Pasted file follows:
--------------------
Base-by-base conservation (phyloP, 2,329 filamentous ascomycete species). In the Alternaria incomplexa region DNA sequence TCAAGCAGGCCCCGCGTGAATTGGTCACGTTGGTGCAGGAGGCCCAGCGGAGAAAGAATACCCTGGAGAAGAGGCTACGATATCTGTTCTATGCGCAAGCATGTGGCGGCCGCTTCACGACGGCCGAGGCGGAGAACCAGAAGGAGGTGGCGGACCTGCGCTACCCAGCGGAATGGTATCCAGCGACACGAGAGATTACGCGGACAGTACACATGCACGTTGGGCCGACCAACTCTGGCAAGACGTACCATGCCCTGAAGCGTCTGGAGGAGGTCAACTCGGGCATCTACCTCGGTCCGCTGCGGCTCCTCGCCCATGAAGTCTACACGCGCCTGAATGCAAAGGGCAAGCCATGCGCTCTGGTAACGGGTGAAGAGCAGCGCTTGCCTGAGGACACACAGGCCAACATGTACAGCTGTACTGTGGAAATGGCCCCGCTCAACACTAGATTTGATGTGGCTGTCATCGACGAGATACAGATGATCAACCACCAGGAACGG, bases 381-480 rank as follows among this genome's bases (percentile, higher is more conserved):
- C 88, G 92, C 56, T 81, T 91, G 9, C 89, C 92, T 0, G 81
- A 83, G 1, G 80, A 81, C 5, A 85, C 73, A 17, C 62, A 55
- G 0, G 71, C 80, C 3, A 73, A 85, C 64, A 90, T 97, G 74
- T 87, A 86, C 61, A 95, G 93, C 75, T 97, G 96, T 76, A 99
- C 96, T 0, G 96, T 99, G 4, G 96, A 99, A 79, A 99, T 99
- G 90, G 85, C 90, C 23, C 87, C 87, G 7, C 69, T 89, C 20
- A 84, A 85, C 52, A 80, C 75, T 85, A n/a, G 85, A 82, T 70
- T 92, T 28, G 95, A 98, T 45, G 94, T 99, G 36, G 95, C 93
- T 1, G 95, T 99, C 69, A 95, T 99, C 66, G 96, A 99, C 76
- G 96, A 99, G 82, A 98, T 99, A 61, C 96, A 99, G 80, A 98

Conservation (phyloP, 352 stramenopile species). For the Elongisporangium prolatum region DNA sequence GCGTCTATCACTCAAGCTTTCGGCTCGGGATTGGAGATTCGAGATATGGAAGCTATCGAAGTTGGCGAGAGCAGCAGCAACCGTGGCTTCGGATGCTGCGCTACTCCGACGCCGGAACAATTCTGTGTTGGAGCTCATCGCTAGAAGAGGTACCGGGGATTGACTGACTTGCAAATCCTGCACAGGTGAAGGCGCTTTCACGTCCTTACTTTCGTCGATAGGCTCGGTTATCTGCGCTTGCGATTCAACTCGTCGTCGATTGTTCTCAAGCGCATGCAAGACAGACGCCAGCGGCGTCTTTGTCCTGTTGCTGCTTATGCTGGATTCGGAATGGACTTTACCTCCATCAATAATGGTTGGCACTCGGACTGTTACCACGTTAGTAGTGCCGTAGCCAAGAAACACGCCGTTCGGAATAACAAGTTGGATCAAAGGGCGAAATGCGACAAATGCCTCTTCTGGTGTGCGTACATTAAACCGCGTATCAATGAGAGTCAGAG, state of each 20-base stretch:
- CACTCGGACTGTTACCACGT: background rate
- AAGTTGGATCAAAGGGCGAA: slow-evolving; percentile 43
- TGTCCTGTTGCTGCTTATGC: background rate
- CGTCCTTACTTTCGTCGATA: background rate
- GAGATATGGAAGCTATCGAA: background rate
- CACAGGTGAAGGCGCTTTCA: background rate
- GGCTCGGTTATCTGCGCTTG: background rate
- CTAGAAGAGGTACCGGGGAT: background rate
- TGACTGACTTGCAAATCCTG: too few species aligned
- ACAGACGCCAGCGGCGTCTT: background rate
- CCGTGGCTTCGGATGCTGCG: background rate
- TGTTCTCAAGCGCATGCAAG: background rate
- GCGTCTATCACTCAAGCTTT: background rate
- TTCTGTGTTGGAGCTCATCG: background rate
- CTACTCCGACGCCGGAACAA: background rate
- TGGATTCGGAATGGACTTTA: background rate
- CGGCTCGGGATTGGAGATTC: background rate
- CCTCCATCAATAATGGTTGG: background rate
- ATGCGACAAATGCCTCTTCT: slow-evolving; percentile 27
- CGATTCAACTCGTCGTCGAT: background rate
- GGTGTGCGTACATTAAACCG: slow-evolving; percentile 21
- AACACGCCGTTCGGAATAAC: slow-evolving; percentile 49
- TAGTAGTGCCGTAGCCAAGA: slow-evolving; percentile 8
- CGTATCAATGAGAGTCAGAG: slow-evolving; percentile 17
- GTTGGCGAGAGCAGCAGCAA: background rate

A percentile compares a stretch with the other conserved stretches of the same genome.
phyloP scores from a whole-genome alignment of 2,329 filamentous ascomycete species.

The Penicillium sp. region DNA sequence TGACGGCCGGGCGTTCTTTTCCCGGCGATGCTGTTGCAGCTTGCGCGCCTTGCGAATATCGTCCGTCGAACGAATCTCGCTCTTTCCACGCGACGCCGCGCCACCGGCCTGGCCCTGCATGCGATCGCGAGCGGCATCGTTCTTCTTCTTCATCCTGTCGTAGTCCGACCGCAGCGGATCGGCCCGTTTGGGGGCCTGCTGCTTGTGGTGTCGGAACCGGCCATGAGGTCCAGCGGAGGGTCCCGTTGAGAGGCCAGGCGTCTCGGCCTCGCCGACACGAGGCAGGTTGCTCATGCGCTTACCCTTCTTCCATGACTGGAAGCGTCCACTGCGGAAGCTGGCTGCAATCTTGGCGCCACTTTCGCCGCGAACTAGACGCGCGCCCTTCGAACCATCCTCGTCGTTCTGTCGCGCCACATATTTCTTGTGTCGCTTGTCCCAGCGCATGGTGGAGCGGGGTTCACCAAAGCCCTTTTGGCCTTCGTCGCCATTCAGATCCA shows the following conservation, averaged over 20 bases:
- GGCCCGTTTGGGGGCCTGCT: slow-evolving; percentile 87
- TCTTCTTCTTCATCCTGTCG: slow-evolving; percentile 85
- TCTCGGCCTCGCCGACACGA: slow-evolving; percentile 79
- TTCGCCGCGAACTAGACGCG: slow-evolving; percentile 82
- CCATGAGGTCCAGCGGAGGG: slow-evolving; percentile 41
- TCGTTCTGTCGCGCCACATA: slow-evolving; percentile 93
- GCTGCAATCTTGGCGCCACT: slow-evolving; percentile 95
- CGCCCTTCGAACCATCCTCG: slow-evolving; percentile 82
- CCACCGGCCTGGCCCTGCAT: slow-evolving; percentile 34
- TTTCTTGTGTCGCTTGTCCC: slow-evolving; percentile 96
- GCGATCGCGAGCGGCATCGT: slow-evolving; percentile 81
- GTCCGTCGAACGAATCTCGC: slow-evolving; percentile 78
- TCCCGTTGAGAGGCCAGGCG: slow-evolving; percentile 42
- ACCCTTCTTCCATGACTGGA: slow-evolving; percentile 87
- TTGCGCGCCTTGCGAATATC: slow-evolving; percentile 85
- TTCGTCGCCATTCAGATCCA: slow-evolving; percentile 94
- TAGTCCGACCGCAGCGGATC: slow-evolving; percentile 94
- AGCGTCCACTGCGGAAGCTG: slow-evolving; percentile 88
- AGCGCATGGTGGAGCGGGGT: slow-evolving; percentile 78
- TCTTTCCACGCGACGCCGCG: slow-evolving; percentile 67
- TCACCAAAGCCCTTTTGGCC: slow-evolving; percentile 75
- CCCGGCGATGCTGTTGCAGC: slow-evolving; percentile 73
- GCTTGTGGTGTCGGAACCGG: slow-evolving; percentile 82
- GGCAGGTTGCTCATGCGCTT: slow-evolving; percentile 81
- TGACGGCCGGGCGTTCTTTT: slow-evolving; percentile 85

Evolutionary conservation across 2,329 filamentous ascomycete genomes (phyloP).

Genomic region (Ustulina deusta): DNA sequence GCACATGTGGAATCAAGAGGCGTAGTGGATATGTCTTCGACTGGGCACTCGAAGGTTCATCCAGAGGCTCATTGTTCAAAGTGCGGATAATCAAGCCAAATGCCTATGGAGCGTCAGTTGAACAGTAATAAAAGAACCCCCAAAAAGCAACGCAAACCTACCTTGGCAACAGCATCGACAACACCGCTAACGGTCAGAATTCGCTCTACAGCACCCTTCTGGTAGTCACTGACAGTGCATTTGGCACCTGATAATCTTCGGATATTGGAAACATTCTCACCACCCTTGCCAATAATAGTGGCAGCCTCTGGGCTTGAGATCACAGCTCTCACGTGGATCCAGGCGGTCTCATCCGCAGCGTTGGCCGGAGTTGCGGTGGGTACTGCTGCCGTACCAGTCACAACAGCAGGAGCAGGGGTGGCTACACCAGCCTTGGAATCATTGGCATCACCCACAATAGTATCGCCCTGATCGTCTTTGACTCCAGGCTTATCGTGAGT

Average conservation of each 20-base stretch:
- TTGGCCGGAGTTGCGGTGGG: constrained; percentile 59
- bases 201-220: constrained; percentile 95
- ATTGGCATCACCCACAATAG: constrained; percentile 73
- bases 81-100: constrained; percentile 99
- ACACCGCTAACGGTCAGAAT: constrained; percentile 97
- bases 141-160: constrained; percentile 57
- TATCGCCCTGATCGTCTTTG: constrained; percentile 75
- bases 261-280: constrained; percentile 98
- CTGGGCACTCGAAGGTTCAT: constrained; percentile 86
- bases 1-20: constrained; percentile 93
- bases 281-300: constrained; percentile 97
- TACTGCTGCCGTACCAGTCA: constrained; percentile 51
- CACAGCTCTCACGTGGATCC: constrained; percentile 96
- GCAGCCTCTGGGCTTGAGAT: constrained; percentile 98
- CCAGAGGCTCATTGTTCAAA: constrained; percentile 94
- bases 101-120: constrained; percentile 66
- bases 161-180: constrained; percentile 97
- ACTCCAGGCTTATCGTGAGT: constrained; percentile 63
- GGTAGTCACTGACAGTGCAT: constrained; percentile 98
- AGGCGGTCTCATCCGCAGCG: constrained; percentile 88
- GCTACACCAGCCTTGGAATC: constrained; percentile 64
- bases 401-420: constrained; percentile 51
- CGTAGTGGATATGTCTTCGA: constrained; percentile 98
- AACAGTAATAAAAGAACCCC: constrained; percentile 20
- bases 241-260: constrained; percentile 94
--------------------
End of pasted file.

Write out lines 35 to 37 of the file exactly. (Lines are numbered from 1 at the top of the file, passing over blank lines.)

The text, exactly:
- TAGTAGTGCCGTAGCCAAGA: slow-evolving; percentile 8
- CGTATCAATGAGAGTCAGAG: slow-evolving; percentile 17
- GTTGGCGAGAGCAGCAGCAA: background rate